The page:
With the rise of mobile computing, user agent string is quickly becoming a key metric to track on landing pages. The user agent string indicates the visitor’s operating system. Visitors arrive at your pages from a variety of sources, using any number of devices. In order to increase your conversion rates, it may be necessary to serve up device-optimized landing pages — for instance, versions of your pages that are created just for smartphone users. Before jumping head first into the time and expense of creating device-optimize landing pages, you can track user agent string metrics and monitor how this evolves over time. If you find that visitors arriving with certain user agent strings are not converting as well as other user agent segments, you can dip your toe in the water with a test to see if a device-optimized landing page helps lift conversion rates. Our customer, Deluxe, did this and saw a 153% increase in conversions!

5. Country/region

Like user agent string, it’s likely that some portion of your traffic is regional or global. Depending on your market, you may want to create country, language or even region-specific landing pages in order to lift conversion rates through relevancy.

6. Traffic source

Traffic sources are where your visitors come from before they land on your page. Traffic sources might be paid search, social websites, email, organic search and other referring sites. As you begin to optimize your landing pages for conversion rate, the traffic source will be an important starting point. Most landing page best practices begin with a tight connection between where the visitor is arriving from and what they see when they land on your page. It’s important to know your highest volume traffic sources, highest converting traffic sources and more in order to optimize your entire online marketing chain from pre-click (your links and ads) to post-click (your landing pages).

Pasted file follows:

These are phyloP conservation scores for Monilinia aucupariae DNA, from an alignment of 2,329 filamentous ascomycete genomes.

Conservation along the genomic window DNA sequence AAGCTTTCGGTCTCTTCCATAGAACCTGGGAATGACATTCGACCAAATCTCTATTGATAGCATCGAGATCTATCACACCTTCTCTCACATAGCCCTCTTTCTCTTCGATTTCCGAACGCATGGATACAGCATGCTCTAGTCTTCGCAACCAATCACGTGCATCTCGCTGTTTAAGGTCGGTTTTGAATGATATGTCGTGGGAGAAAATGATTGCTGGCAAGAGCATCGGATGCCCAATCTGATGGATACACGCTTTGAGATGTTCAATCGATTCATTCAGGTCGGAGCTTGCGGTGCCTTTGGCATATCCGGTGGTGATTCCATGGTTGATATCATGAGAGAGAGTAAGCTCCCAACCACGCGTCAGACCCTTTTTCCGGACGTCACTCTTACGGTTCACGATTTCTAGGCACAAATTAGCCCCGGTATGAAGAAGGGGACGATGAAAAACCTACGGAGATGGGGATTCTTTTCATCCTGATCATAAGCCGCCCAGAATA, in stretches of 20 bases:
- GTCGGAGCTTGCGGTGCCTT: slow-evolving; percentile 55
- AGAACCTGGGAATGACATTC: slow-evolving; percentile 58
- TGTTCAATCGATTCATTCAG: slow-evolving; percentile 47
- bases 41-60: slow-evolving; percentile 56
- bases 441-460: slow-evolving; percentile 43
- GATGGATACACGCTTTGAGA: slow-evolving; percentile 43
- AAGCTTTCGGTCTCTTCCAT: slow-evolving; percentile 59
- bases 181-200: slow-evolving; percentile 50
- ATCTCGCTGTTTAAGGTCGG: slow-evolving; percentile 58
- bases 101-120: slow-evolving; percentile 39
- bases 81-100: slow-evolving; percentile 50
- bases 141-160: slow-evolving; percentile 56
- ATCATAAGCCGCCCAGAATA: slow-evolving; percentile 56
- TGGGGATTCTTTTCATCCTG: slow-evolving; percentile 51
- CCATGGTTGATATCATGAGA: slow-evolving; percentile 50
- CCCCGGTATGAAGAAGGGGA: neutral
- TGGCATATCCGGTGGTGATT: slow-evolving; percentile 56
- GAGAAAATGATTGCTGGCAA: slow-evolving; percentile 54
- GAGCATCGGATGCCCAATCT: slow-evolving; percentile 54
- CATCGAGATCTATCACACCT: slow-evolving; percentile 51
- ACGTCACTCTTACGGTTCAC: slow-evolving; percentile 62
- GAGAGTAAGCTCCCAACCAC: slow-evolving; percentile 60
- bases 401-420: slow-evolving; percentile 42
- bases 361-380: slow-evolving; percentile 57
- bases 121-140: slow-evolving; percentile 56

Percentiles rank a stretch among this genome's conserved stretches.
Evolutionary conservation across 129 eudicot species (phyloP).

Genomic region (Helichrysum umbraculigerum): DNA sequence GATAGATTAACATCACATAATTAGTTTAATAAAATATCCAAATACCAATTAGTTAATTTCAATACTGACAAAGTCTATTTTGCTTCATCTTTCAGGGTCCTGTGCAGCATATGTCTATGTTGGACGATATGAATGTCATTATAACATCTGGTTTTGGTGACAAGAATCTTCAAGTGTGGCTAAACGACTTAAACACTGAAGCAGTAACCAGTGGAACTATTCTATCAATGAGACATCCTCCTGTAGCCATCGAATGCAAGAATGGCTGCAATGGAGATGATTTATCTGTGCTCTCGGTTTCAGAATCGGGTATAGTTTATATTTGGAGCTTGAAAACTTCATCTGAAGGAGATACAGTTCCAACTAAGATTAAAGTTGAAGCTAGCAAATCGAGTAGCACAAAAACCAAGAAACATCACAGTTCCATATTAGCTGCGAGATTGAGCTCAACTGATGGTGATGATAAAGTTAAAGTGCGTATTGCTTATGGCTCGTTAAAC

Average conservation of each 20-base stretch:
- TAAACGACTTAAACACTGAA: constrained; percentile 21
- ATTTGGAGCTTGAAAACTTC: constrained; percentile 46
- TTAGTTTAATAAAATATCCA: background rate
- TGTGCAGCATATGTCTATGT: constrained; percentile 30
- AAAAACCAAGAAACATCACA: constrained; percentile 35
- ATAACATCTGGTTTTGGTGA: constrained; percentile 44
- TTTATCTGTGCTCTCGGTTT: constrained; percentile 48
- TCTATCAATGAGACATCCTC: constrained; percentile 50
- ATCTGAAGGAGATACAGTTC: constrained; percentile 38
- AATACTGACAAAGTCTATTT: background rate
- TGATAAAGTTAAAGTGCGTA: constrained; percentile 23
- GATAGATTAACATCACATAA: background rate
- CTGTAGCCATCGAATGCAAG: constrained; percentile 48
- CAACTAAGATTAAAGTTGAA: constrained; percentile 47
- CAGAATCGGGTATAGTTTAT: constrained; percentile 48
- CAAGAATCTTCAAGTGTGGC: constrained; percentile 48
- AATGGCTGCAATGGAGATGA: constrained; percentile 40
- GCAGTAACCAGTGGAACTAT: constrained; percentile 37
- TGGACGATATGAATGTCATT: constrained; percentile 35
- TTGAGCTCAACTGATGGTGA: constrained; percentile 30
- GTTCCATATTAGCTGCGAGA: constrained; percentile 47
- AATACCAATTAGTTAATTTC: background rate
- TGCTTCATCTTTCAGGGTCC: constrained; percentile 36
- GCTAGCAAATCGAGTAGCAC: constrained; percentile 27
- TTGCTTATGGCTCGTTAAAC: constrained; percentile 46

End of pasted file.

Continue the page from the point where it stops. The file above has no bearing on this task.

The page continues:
Visitors Are More Than a Collection Of Data Points

 Bounce rate, unique visitors, conversion rates, user agent string, region, traffic source — all are important metrics to track and analyze as you embark on improving your landing page performance. However, if you place too much of an emphasis on these metrics, you may lose sight of what’s really important.

When it comes to Web analysis, we all tend to talk about our “visitors” in the abstract. It’s easy to start talking about visitors as though they are simply another set of Web stats. How many unique visitors did we get this month? How many repeat visitors? What was the time spent? What was the bounce rate? What browser versions do the visitors use? What countries do they come from? What was the conversion rate?

Visitors become a set of data points, lumped in together with the rest of our Web stats. A number we report on along with entry and exit pages, number of page views and a plethora of other bits we use to keep our finger on the pulse of our site health.

That may work well when looking at the overall performance of a website — as to have a holistic view of your website, you have to look at your visitor data. But when it comes to individual landing pages, we have to break out of the habit of classifying visitors as just a collection of data.

There is one thing all your landing page visitors have in common: No matter where they come from, how long they stay or what browser they are using, you can be sure that…(drum roll)…your visitors are human.

It’s a human view of landing page visitors that lead to conversion success.